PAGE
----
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By Rebecca Shabad, Frank Thorp V and Marianna Sotomayor

WASHINGTON — President Donald Trump said Thursday that he's leaving the solution to the shutdown in the hands of Senate Majority Leader Mitch McConnell, R-Ky., and Senate Minority Leader Chuck Schumer, D-N.Y.

"If they come to a reasonable agreement I would support it," the president said, adding that he still had "other alternatives."

Trump spoke from the White House shortly after the Senate failed to pass two bills, one from Republicans and the other from Democrats, that would have reopened the government. McConnell and Schumer met behind closed doors on Thursday afternoon regarding the possibility of a three-week continuing resolution — a stopgap funding measure — that would give lawmakers time to hash out a compromise on border security, Sen. Lindsey Graham, R-S.C., said on the Senate floor.

White House Press Secretary Sarah Sanders, in a statement about the meeting, said that "the 3 week CR would only work if there is a large down payment on the wall."

House Speaker Nancy Pelosi, D-Calif., indicated that was a non-starter.

A down payment for Trump's wall "is not a reasonable agreement between the senators," she told reporters shortly after the president's remarks.

Asked if she knew what he was talking about, or what size down payment the White House wanted, Pelosi said, "I don't know if he knows what he is talking about. Do you?"

Though both Senate bills were expected to fail on Thursday, there was a feeling among lawmakers that the efforts represented an opening for compromise. It marked the first votes the Senate has taken to reopen the government since the shutdown began on Dec. 22.

The Democratic measure, which would have reopened federal agencies until Feb. 8 but provided no funding for a border wall, was defeated in a 52-44 vote on Thursday. The Republican spending measure, which was proposed by Trump and included $5.7 billion for his border wall in exchange for temporary protections for so-called Dreamers brought illegally to the country as children, also fell short of the 60-vote threshold required for passage, 50-47.

Trump on Thursday criticized Democrats for declining to cross the aisle to vote for his proposal — just one senator, Joe Manchin of West Virginia, voted "yes" — while thanking Republicans for "holding," referring to the number of GOP lawmakers who backed it.

"We knew they both were not going to go anywhere and now Mitch McConnell is negotiating with Chuck Schumer and we'll see what happens,” Trump told reporters. “But we need 60 votes because of the 60-vote rule.”

During his remarks, the president said he has not spoken with House Speaker Nancy Pelosi. He also did not back down from his insistence that any measure to reopen the government must include funding for a wall.

"Well, I wouldn’t be happy with it,” Trump said of a bill that didn’t fund a wall. "You can’t have border security without a wall."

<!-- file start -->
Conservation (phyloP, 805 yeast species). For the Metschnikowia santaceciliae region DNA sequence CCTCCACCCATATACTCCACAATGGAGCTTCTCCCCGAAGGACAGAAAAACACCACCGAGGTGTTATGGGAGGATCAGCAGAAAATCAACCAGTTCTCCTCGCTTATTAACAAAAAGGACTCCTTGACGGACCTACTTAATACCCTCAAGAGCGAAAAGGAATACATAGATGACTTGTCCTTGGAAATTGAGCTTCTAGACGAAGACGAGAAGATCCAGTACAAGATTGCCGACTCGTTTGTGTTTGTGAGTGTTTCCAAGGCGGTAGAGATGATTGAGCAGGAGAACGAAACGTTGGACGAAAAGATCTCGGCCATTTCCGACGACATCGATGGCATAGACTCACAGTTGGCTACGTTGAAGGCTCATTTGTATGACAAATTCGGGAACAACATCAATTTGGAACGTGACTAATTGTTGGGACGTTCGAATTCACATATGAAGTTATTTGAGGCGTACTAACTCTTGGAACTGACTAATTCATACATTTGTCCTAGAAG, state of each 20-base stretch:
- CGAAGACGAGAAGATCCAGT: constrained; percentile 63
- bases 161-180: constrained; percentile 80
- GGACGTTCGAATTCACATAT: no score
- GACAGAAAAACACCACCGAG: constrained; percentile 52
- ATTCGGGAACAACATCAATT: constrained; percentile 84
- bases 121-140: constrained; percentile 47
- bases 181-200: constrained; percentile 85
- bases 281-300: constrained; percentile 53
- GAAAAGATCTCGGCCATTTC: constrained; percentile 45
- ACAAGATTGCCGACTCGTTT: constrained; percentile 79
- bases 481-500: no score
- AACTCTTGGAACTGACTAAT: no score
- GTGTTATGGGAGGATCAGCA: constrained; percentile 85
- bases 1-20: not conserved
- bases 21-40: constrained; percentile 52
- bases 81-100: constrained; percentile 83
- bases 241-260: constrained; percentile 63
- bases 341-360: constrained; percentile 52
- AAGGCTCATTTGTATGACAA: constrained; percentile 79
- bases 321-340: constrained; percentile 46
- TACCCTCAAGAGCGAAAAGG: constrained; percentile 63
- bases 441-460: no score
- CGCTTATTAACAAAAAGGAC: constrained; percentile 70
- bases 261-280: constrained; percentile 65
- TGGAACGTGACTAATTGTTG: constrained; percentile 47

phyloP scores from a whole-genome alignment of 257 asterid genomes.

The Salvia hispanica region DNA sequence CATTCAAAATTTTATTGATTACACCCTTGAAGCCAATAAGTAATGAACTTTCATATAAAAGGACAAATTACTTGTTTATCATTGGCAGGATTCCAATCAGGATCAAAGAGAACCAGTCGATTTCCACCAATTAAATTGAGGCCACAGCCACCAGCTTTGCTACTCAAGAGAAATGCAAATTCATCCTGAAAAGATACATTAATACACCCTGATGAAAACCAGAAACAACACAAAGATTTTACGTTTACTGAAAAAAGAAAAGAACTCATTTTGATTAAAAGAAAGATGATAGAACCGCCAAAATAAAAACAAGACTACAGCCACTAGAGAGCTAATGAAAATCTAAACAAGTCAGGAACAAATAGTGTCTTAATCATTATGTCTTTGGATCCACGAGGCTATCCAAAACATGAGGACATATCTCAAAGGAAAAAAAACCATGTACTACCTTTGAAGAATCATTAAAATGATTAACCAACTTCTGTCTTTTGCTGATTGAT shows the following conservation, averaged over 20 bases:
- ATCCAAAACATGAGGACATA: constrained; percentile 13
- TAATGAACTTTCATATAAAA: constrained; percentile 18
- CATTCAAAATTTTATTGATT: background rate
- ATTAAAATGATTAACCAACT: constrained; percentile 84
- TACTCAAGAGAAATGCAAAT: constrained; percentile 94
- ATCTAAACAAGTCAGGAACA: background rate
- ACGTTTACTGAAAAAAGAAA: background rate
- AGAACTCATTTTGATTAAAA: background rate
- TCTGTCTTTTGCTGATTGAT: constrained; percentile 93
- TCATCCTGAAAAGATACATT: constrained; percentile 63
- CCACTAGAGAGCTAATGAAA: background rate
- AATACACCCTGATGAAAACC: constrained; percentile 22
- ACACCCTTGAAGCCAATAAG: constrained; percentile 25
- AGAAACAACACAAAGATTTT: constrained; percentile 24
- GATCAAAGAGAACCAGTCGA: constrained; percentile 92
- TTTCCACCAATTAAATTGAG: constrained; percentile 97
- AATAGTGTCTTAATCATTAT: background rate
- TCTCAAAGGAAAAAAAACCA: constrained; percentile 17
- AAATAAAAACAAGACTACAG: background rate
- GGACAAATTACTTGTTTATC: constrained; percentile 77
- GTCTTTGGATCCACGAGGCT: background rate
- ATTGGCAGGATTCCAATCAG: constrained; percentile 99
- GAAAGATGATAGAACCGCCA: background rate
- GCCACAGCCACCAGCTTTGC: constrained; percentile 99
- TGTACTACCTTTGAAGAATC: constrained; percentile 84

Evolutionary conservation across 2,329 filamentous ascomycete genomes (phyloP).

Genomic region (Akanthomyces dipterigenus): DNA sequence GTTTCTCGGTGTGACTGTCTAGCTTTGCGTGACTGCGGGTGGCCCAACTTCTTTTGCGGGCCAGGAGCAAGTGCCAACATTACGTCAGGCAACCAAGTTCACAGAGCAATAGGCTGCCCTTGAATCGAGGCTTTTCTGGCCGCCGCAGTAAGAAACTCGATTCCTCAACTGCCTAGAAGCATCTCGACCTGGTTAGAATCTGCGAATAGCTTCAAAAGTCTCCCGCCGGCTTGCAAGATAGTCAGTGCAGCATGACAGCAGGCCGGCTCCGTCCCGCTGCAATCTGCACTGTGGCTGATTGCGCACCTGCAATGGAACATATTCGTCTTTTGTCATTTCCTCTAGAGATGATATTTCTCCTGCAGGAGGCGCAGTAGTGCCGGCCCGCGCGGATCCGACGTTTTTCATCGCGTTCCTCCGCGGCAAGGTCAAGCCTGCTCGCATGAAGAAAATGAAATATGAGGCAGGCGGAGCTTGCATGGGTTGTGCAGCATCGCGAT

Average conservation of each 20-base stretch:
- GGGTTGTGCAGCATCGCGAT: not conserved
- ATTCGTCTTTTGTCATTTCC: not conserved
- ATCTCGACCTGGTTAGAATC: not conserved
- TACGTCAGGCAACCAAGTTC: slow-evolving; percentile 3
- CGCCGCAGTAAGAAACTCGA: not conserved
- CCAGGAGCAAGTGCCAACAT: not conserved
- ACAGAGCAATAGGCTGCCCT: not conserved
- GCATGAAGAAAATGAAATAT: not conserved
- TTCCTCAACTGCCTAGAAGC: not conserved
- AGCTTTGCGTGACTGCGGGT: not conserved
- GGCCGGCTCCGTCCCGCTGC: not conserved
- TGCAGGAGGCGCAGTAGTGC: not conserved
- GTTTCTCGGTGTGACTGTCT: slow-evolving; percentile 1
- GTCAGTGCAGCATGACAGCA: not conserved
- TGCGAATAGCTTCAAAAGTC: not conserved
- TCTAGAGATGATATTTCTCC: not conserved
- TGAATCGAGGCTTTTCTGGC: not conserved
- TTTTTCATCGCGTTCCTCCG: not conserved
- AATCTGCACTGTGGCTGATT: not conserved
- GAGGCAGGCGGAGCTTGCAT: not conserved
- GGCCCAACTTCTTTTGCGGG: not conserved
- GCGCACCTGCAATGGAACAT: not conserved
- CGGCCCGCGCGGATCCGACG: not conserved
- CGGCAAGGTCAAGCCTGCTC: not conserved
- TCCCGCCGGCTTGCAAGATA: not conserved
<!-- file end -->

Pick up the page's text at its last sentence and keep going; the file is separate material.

Six Republican senators — Lamar Alexander of Tennessee, Susan Collins of Maine, Johnny Isakson of Georgia, Lisa Murkowski of Alaska, Cory Gardner of Colorado, and Mitt Romney of Utah — joined Democrats in favor of their proposal to break the 34-day shutdown stalemate.

Later Thursday, a bipartisan group of 11 senators filed a three-week continuing resolution for Senate consideration after pledging their commitment on the Senate floor to compromise on a border security solution if the government is reopened.

Senator Ben Cardin, D-Md., along with others in the group, officially introduced the resolution, which would fund parts of the government at existing spending levels.

The introduction of this amendment — which would be tacked onto an existing bill already on the Senate floor— does not indicate a deal is imminent, lawmakers cautioned. Rather, senators have done this to show their commitment to getting furloughed workers paid and find a solution on border security in the interim.

“What we have put on the table is our reputation as legislators that given three weeks we'll come up with an accessible conclusion on border security issues. That's putting the responsibility on the legislative branch of government. We're willing to take that responsibility,” Cardin said.

Asked whether Democrats would support a down payment on funding a physical barrier, Cardin and Sen. Chris Van Hollen, D-Md., said they would not discuss negotiations while they're ongoing. But Cardin said the president should view this proposal as senators readying "to deliver" a compromise.

Sen. Lisa Murkowski, R-Alaska, said today's failed votes showed exactly what cannot pass the Senate, but that she feels more positive than before about finding a solution because McConnell and Schumer are talking.

Though there's movement in the Senate about potentially reopening the government, senators acknowledged that jump-starting negotiations now will still result in furloughed workers losing another paycheck on Friday.

"While today didn't open the government, I think the message that we've heard loud and clear from Americans is: enough already. We respect that. We're getting to work here," Murkowski said.

Meanwhile, House Democrats are expected to unveil a funding counter-offer to Trump and congressional Republicans on Friday that would "meet or exceed" $5.7 billion for border security, but provide no money for a physical wall, House Homeland Security Committee Chairman Bennie Thompson, D-Miss., told reporters.

Thompson told reporters that the Democrats' proposal will offer "no new structures. The only thing we’re talking about is existing structures. Some of them need repairing."

The money could be used for "technology, manpower, fortifying ports of entry along with the judges and other things," he added.

Alex Moe contributed.